Researchers use drones to get help to heart attack victims faster
Karolinska Institute researchers have tested using drones to deliver automated external defibrillators to people suffering cardiac arrest, and found that they can provide help faster than traditional ambulances can.
TROLLHATTAN, SWEDEN — Swedish researchers have tested using drones to deliver automated external defibrillators to those suffering cardiac arrest. In many cases, patients are too far away from hospitals to seek immediate treatment, and drones could be a faster way to help them.
Researchers from the Karolinska Institute in Sweden attached an AED to an eight-rotor drone. The drone has autopilot and GPS functions and is painted a fluorescent color similar to ambulances to help people visually locate it.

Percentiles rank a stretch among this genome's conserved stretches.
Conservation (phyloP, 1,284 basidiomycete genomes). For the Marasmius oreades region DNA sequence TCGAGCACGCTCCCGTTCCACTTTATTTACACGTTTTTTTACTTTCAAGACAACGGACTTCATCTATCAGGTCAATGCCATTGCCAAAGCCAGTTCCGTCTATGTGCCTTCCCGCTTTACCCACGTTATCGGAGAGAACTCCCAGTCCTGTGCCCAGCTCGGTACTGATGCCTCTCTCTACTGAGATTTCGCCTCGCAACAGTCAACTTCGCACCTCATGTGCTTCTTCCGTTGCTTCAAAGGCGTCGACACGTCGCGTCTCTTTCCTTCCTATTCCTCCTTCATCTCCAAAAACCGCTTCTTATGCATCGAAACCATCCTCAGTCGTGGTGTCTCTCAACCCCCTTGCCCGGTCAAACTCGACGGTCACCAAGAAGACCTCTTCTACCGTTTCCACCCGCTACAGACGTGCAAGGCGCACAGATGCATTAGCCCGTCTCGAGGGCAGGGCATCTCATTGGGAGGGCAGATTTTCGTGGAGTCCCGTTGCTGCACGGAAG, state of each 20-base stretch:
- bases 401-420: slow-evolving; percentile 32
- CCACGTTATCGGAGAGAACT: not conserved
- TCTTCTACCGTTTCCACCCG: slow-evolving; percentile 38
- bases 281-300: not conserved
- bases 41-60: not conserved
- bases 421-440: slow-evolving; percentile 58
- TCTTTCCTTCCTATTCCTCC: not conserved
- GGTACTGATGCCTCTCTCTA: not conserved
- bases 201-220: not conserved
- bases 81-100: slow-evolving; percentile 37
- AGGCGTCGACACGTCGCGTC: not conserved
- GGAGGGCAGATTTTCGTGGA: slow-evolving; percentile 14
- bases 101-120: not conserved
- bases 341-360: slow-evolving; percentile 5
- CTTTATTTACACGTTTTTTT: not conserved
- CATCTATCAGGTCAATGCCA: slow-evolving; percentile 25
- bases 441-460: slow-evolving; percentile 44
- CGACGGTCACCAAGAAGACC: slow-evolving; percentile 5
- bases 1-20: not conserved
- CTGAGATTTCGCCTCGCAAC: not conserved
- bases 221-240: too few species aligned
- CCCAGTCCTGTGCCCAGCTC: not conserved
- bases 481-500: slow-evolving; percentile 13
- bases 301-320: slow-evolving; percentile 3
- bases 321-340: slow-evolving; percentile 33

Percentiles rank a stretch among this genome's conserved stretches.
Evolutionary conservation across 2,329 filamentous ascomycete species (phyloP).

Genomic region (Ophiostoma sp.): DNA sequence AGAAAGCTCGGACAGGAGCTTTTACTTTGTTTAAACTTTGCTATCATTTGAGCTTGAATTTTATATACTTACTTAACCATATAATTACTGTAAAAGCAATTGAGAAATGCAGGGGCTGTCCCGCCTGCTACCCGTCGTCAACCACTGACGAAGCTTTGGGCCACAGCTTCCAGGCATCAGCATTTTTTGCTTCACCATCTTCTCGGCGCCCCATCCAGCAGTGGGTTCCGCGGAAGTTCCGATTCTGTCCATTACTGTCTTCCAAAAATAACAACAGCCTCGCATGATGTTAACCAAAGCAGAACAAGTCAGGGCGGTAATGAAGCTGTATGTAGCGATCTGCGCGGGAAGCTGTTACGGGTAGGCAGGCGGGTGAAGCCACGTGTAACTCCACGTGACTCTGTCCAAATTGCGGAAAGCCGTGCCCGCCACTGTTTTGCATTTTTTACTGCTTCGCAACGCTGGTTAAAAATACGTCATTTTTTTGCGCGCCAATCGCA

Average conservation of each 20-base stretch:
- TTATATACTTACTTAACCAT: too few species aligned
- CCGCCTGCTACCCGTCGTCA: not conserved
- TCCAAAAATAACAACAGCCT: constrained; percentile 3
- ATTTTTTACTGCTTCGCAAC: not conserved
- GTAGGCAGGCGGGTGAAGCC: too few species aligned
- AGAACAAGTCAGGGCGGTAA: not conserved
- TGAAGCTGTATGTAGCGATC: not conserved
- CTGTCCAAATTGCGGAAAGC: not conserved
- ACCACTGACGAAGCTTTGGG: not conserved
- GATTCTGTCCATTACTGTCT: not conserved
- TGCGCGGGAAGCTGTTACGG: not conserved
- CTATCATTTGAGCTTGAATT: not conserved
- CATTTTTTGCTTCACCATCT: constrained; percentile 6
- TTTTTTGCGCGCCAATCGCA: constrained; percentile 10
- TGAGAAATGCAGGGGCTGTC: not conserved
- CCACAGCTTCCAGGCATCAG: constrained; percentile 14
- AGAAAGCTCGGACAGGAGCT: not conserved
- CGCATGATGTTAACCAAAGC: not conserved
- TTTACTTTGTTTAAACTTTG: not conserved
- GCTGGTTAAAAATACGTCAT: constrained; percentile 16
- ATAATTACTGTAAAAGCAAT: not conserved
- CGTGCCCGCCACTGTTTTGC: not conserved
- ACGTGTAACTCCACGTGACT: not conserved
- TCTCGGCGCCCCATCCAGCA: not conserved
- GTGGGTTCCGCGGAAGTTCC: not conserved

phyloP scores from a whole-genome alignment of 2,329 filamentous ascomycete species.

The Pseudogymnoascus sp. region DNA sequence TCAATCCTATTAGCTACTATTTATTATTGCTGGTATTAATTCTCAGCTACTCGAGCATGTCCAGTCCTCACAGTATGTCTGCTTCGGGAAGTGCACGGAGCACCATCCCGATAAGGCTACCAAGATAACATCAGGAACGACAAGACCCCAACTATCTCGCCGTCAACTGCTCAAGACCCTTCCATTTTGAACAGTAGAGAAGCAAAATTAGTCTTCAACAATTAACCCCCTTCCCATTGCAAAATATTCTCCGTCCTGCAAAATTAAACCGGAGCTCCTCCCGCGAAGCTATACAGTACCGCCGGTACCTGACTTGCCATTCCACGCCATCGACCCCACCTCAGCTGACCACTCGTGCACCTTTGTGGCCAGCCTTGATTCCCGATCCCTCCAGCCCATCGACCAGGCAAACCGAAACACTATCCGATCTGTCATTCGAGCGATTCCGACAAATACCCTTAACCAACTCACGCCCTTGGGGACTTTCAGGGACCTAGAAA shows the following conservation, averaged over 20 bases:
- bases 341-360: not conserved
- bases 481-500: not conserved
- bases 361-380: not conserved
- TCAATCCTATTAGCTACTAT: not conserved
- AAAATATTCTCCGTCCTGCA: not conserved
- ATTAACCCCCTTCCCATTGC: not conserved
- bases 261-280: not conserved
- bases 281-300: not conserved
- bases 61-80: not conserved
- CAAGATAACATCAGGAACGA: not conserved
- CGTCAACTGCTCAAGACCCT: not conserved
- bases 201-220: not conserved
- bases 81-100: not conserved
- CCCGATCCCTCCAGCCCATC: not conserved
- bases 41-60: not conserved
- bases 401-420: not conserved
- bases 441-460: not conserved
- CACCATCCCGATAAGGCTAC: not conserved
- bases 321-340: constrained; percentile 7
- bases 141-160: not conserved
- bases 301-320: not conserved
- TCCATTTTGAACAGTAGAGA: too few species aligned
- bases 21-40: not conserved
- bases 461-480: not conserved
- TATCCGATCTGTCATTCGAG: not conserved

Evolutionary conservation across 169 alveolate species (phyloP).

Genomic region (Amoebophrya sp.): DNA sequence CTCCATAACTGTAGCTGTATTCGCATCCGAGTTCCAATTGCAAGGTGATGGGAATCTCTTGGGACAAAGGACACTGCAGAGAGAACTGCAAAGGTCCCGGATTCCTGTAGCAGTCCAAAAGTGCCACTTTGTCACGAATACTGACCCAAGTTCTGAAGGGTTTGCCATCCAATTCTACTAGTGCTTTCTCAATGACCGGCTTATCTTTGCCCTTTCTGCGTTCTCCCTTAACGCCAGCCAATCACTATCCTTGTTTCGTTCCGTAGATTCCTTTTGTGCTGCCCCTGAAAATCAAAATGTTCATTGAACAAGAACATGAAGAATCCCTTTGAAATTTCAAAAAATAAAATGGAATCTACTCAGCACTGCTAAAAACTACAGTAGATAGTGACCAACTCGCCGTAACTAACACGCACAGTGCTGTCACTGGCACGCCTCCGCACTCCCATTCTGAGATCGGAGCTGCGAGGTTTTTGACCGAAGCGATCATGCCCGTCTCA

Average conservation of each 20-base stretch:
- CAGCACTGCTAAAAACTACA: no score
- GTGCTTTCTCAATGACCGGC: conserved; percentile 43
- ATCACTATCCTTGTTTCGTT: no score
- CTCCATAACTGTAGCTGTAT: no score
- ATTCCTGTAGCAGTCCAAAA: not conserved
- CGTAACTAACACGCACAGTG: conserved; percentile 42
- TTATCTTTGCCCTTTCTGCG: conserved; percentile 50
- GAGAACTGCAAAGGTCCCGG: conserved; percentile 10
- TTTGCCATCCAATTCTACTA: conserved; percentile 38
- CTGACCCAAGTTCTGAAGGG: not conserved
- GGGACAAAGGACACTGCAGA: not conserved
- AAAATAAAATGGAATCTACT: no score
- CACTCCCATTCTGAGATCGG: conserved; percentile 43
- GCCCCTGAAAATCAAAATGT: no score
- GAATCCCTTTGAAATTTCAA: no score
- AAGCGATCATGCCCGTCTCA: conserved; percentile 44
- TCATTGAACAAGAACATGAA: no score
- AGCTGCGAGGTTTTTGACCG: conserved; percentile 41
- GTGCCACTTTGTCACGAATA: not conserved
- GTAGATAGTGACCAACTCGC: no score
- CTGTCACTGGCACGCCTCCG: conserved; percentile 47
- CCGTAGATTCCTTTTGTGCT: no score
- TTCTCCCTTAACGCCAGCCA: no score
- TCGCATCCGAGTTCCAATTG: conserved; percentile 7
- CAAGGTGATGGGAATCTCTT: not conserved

The trial was conducted in Norrtälje, a rural area near Stockholm. The drone was able to deliver the AED in just over 5 minutes, whereas the median dispatch time for an emergency ambulance was 22 minutes, the New Scientist reported.
According to the American Heart Association, more than 350,000 cardiac arrests take place in the U.S. each year but only about 10 percent of patients survive. Their chances of survival reduces by 10 percent every minute without CPR and defibrillation, according to the New Scientists.
“If we can decrease the time in cardiac arrest from collapse to defibrillation by a few minutes, hundreds of lives would be saved each year,” Jacob Hollenberg Hollenberg at Karolinska Institute told the New Scientist.
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